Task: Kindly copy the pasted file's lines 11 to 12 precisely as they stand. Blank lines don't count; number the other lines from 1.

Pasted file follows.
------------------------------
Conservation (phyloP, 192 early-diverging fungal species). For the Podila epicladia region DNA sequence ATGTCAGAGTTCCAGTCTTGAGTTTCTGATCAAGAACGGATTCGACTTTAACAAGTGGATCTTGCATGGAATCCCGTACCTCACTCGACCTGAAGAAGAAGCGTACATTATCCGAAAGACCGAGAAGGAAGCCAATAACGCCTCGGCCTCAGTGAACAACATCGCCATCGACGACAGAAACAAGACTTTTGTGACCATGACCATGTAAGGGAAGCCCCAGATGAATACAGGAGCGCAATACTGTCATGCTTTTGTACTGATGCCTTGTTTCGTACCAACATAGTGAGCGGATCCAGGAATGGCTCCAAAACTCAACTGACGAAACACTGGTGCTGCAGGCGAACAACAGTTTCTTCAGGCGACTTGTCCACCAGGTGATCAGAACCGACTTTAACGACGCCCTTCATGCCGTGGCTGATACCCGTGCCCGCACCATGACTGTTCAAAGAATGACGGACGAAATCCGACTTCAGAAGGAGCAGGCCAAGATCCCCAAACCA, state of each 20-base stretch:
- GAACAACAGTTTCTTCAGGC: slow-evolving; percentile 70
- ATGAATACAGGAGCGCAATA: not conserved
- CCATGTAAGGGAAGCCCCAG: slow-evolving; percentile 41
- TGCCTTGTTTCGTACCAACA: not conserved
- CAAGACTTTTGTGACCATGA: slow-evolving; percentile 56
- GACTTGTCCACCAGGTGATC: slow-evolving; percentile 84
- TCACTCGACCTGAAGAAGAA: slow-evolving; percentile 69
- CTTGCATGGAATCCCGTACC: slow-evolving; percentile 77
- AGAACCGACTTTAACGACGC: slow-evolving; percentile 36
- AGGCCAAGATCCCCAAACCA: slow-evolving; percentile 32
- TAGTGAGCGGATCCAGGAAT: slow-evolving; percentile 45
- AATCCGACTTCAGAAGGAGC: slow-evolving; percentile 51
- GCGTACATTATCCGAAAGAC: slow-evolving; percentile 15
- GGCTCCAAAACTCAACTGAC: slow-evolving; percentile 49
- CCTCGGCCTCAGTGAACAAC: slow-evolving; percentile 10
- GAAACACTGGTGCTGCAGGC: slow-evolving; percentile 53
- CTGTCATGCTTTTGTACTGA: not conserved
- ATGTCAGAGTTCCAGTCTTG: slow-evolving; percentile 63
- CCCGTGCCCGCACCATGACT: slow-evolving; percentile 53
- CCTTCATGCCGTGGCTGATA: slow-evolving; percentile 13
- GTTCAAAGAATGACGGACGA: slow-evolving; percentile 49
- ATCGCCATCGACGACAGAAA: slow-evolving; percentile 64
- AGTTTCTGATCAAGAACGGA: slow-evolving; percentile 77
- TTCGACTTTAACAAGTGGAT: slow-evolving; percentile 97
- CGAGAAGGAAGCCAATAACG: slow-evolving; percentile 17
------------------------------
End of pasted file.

- AGGCCAAGATCCCCAAACCA: slow-evolving; percentile 32
- TAGTGAGCGGATCCAGGAAT: slow-evolving; percentile 45